Justia U.S. 9th Circuit Court of Appeals Opinion Summaries

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The United States sought an interlocutory appeal of the district court's order suppressing evidence in a criminal prosecution. Defendant was indicted for being an alien in possession of a firearm, and the evidence suppressed resulted from a confrontation between police officers and defendant while he was with his seven-year-old son at a shopping mall.As a preliminary matter, the Ninth Circuit held that United States v. Healy, 376 U.S. 75 (1964), foreclosed defendant's contention that the appeal is untimely. The panel affirmed the district court's suppression of the statements because they were the product of a custodial interrogation conducted without the required Miranda warnings and thus inadmissible. However, the panel explained that a Miranda violation does not alone warrant suppression of the physical fruits of defendant's inculpatory statements. Furthermore, both parties agree that the appropriate inquiry is whether, looking at the totality of the circumstances, defendant's consent to the search of the trunk was voluntary. Therefore, the panel remanded for the district court to resolve the voluntariness issue in the first instance. View "United States v. Mora-Alcaraz" on Justia Law

Posted in: Criminal Law
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The Ninth Circuit reversed the district court's denial of a 28 U.S.C. 2241 habeas corpus petition where petitioner challenged an Oregon Circuit Court order under Sell v. United States, 539 U.S. 166 (2003), authorizing involuntary medication to restore petitioner's competency to stand trial for murder. The district court applied Younger abstention and concluded that intervention by a federal court would be inappropriate in light of the important state interests at stake in the pending criminal prosecution.The panel held that the district court had subject matter jurisdiction and the authority to rule on the petition. In this case, the state mischaracterized the cognizability issue as a subject matter jurisdiction issue. Furthermore, although the basic Younger criteria are satisfied in this case, the irreparable harm exception to Younger applies and the district court erred in abstaining. The panel remanded for the district court to consider the issue of the cognizability of petitioner's claim in habeas. View "Bean v. Matteucci" on Justia Law

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On remand from the Supreme Court in light of GE Energy Power Conversion France SAS v. Outokumpu Stainless USA, LLC, 140 S. Ct. 1637 (2020), the Ninth Circuit affirmed the district court's order denying defendant's motions to compel arbitration and to grant a stay pending arbitration.Rather than apply the law of India, the panel applied federal common law to the issue of whether defendant, a non-signatory to the partnership deed containing an arbitration provision, could compel plaintiffs to arbitrate. The panel applied Letizia v. Prudential Bache Securities, Inc., 802 F.2d 1185 (9th Cir. 1986), which remains good law, and concluded that federal law applied because the case involved federal claims and turned on the court's federal question jurisdiction. The panel held that equitable estoppel precludes a party from claiming the benefits of a contract while simultaneously attempting to avoid the burdens that contract imposes. In this case, the district court did not abuse its discretion in rejecting SS Mumbai's argument that SS Bangalore should be equitably estopped from avoiding arbitration. View "Setty v. Shrinivas Sugandhalaya LLP" on Justia Law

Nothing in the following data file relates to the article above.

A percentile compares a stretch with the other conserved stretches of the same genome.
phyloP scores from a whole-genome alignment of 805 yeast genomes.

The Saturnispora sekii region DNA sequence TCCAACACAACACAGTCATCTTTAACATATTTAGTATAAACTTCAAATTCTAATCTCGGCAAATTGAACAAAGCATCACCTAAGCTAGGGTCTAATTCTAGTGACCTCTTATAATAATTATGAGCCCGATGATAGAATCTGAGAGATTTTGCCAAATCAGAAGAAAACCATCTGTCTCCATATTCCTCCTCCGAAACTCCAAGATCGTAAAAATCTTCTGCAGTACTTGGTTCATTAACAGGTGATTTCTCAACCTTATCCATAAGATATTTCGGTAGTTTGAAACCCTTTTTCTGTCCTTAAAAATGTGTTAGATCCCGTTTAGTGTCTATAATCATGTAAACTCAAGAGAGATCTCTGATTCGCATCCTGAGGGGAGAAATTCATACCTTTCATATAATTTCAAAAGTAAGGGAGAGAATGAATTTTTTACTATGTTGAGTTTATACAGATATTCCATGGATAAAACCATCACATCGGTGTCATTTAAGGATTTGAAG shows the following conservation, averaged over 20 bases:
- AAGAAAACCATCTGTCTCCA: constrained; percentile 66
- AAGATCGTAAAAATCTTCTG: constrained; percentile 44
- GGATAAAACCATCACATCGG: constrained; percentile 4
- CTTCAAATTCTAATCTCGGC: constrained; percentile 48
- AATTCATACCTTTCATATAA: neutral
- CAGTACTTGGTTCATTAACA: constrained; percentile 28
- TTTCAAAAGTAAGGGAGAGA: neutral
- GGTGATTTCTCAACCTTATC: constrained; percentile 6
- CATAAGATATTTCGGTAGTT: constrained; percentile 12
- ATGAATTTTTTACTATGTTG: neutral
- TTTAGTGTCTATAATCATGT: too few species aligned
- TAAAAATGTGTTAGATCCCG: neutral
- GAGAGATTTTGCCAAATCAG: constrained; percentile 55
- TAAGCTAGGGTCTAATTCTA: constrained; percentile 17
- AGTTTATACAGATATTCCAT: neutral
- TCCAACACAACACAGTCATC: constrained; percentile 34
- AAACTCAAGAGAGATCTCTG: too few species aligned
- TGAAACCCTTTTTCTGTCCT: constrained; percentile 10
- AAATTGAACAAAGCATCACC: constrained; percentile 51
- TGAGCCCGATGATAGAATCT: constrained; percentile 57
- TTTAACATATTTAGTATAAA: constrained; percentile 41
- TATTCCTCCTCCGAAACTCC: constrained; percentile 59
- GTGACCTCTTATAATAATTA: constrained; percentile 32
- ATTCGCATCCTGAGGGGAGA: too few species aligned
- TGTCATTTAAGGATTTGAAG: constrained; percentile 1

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Gear, a native of Australia, moved to Hawaii to work. Gear’s employer applied for, and Gear received, an “H-1B” nonimmigrant visa. Gear later returned from visiting Australia with a rifle. Gear was fired and needed a new visa. Gear created a new company and obtained a new H-1B visa. A DHS agent learned Gear was present on an H-1B visa and bragged about owning firearms, and obtained a search warrant. Before the search, Gear stated, “he couldn’t possess a firearm … because he was not a U.S. citizen.” Gear stated his ex-wife had shipped a rifle and gun safe to Hawaii but he claimed they had been discarded because “he couldn’t have it.” Gear eventually admitted that the gun and safe were in the garage.He was charged under 18 U.S.C. 922(g)(5)(B) for possessing a firearm while being an alien who had been admitted under a nonimmigrant visa. The jury was instructed the government had to prove Gear “knowingly possessed” the rifle, that had been transported in foreign commerce, and that Gear had been admitted under a nonimmigrant visa. Before Gear was sentenced, the Supreme Court decided Rehaif, holding that under section 922(g), the government must prove the defendant “knew he belonged to the relevant category of persons barred from possessing a firearm.”The Ninth Circuit affirmed Gear’s conviction. While the government must prove the defendant knew he had a nonimmigrant visa, the erroneous jury instructions did not affect Gear’s substantial rights because the record overwhelmingly indicates that he knew it was illegal for him to possess a firearm. View "United States v. Gear" on Justia Law

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The Ninth Circuit denied petitions for review of the FMCSA's determination that federal law preempted California’s meal and rest break rules (MRB rules), as applied to drivers of property-carrying commercial motor vehicles who are subject to the FMCSA's own rest break regulations.The panel held that the agency's decision reflects a permissible interpretation of the Motor Carrier Safety Act of 1984 and is not arbitrary or capricious. Applying Chevron deference to the agency's interpretation of the statute and the phrase "on commercial motor vehicle safety," the panel held that even assuming petitioners identified a potential ambiguity in the statute, the agency's reading was a permissible one. In this case, the FMCSA reasonably determined that a State law "on commercial motor vehicle safety" is one that "imposes requirements in an area of regulation that is already addressed by a regulation promulgated under [section] 31136." Furthermore, the FMCSA's 2018 preemption decision also reasonably relied on Congress's stated interest in uniformity of regulation.The panel concluded that the FMCSA permissibly determined that California's MRB rules were State regulations "on commercial motor vehicle safety," so that they were within the agency's preemption authority. The panel also concluded that the FMCSA faithfully interpreted California law in finding that California's rules were "additional to or more stringent than" federal regulations. Finally, the panel concluded that the agency did not act arbitrarily or capriciously in finding that enforcement of the MRB rules "would cause an unreasonable burden on interstate commerce." View "International Brotherhood of Teamsters v. Federal Motor Carrier Safety Administration" on Justia Law